A few more Japanese Real estate tricks

Today, I will share with you a few more rules regarding the Japanese real estate and some of the tricks to work with them.

  1. A) First let me explain the few rules of Japanese real estate.

1- First is the zoning. In Japan, especially in big historical cities, area are divided in various categories restricting what can be built where. I will depends on what is already in the area, the easiness to access it (train/road) and plain old political horse trading (not to say corruption, like in every country, really…) at the time of the zoning decision. More on that in the following link. You may also find this document interesting.

Different zones also have different ratio of what can be built.

Those ratio are 2-fold.

2- The first one is the 建ぺい率 (Kenpei-ritsu) or the maximum building footprint to land ratio. A rate for 60% for example means that for a 100m2 land plot, the maximum building size, at ground level cannot exceed 60m2.

3- The 2nd one is the 容積率 (youseki-ritsu) or the volume to land ratio (total building size, all floor included) to the land plot size. A rate of 200% for example means that for a 100m2 land plot, the maximum living area, all floor included, will have not to exceed 200m2.

If you combine the 2 above rates and you try to maximize the build-up on that 100m2 plot of land, you will therefore have a 3 floors building of 60m2 each floor, totalling 180m2. If you really want to optimize, you may add a 4th floor of 20m2 and a huge terrace of 40m2. Indeed, terraces, balconies and external navigating area between apartments (as opposed to an internal corridor) are not counted in those limits.

4- An additional factor before you building construction is approved is that the  new structure should not create too much shadow for the neighbouring buildings. I am not an expert on that yet, as it is a bit complicated and I am having a hard time finding resources in English on the internet on that point.

5- Another factor is that your land plot should have a sufficient part adjacent to a “statutory” road. A statutory road is more than 2m wide on its full length (to allow a fire fighting truck to go through it). You land plot should also have a minimum 2m of continuous connection to that statutory road, otherwise you would need a special authorization to build on it, something that is not easy to do, especially as a foreigner. It also mean that an existing structure on a land plot without a 2m+ access to a statutory road cannot be rebuilt if destroyed. More information here. Such building usually sell for much cheaper than a normal structure for the following reasons:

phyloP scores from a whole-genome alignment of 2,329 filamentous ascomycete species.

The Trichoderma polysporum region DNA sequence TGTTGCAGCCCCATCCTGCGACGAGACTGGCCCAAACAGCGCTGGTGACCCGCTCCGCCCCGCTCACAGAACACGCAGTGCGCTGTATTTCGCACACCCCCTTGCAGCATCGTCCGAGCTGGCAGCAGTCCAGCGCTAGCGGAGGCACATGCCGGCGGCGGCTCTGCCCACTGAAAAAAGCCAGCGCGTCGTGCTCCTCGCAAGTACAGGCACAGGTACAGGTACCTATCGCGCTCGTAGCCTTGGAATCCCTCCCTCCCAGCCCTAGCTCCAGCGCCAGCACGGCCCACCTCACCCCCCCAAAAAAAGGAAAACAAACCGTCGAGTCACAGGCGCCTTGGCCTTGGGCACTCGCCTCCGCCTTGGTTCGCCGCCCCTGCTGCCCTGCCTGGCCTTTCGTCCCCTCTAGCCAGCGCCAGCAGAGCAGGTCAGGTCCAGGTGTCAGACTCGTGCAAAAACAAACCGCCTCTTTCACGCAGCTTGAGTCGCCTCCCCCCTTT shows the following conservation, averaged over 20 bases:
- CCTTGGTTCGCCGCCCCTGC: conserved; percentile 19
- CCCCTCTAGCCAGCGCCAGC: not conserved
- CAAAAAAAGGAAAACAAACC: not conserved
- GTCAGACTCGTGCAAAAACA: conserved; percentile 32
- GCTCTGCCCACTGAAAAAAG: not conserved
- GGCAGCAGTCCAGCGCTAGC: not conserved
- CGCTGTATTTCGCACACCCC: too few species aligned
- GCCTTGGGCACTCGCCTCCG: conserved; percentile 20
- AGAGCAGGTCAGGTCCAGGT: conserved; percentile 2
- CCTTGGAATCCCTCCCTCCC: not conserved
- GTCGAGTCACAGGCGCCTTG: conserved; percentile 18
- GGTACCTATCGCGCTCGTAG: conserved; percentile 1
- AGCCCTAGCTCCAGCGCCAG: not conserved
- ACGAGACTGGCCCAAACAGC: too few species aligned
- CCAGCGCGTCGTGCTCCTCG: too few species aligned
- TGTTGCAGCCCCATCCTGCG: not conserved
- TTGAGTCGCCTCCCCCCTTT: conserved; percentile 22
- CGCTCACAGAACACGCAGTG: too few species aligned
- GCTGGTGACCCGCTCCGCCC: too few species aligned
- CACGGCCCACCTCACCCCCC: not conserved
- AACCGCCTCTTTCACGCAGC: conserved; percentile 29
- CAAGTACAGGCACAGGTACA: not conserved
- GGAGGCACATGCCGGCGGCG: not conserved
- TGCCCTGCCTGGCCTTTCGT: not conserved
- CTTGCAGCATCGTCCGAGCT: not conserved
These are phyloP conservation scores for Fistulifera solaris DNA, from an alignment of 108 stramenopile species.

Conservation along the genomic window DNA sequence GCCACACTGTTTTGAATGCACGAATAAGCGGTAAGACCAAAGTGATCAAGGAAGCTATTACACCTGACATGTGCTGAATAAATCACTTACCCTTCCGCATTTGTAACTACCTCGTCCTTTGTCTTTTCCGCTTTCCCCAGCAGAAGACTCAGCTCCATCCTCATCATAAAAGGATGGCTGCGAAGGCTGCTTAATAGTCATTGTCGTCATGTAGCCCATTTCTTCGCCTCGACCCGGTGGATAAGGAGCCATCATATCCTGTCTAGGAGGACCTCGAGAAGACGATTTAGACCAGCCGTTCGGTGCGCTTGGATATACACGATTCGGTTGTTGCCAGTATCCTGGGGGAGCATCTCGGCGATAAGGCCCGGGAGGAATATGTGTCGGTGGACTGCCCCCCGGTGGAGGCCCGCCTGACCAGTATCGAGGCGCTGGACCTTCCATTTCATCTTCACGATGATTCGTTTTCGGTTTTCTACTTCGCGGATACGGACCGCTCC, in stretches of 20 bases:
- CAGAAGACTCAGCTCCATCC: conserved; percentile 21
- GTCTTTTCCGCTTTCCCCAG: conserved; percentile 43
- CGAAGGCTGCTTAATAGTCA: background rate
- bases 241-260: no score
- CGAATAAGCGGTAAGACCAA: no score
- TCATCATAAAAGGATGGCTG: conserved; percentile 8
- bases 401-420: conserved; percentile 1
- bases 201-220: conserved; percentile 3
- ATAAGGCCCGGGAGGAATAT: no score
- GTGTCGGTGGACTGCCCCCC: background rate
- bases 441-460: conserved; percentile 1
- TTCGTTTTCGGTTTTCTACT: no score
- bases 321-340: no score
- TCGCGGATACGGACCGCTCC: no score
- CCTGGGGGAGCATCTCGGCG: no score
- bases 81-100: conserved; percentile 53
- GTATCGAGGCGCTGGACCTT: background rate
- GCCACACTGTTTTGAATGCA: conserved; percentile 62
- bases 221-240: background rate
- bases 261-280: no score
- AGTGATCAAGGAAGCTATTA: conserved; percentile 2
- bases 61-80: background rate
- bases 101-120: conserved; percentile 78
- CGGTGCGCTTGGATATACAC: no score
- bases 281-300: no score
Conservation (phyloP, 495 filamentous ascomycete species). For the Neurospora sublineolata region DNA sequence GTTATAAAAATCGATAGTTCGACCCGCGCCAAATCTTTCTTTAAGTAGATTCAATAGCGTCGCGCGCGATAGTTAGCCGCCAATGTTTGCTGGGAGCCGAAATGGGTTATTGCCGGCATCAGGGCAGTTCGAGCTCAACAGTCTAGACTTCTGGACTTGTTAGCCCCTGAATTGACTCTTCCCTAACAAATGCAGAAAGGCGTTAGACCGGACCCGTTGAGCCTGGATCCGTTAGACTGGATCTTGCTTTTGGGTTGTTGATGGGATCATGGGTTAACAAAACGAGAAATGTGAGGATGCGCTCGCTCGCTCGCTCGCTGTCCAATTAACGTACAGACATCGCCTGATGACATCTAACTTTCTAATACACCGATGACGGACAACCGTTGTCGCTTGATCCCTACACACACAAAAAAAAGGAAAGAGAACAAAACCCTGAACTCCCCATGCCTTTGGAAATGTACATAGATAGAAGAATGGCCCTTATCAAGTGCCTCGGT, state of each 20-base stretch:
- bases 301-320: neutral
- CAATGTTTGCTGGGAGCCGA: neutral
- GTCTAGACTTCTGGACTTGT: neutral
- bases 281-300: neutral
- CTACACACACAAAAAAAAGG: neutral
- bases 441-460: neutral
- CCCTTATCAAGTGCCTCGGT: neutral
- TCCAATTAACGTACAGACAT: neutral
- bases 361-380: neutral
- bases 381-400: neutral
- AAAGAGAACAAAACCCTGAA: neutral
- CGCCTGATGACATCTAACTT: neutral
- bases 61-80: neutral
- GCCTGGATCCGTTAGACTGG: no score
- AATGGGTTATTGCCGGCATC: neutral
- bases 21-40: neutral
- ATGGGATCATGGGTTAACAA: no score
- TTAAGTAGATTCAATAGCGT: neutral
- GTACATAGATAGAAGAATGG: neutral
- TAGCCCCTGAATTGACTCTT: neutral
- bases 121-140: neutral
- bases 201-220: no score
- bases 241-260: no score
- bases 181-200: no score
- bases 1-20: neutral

• High risk of not being able to rebuild. In a country where the life expectancy of a structure is 40-70 years (as mentioned here), this is a potentially big problem.
  • Impossibility to use that building/land as collateral for a loan.
  • Impossibility for a buyer to get a loan from a bank to buy such property (meaning the buyer needs to purchase cash, greatly limiting the pool of candidates).
  1. B) Now some of the tricks to circumvent some of those issues:

1- Floors with less than 1.40m for roof heights do not count in the volume to land ratio, providing that all other rules are respected. A popular way to increase the potential building size of a land plot is therefore to add small lofts to each small rental unit built in the building. The idea being that the tenant would put his/her bed here (remember that Japanese mostly uses futons and low height beds). Such bed would then not clutter the room below it (the living room) and such a living room would have quite a nice volume as well.

2- For building not adjacent to a statutory road, if you manage later to purchase a neighbouring plot which itself connect to the statutory road, then you will be able to redevelop your initial plot if you manage the new plot so that it gives access to the road to the initial one. The ideal way is just to combine both plots in one and rebuild something bigger.

There are other ways to have the rules changed in your favour, but it usually requires political connections and the like so not for us foreigners…








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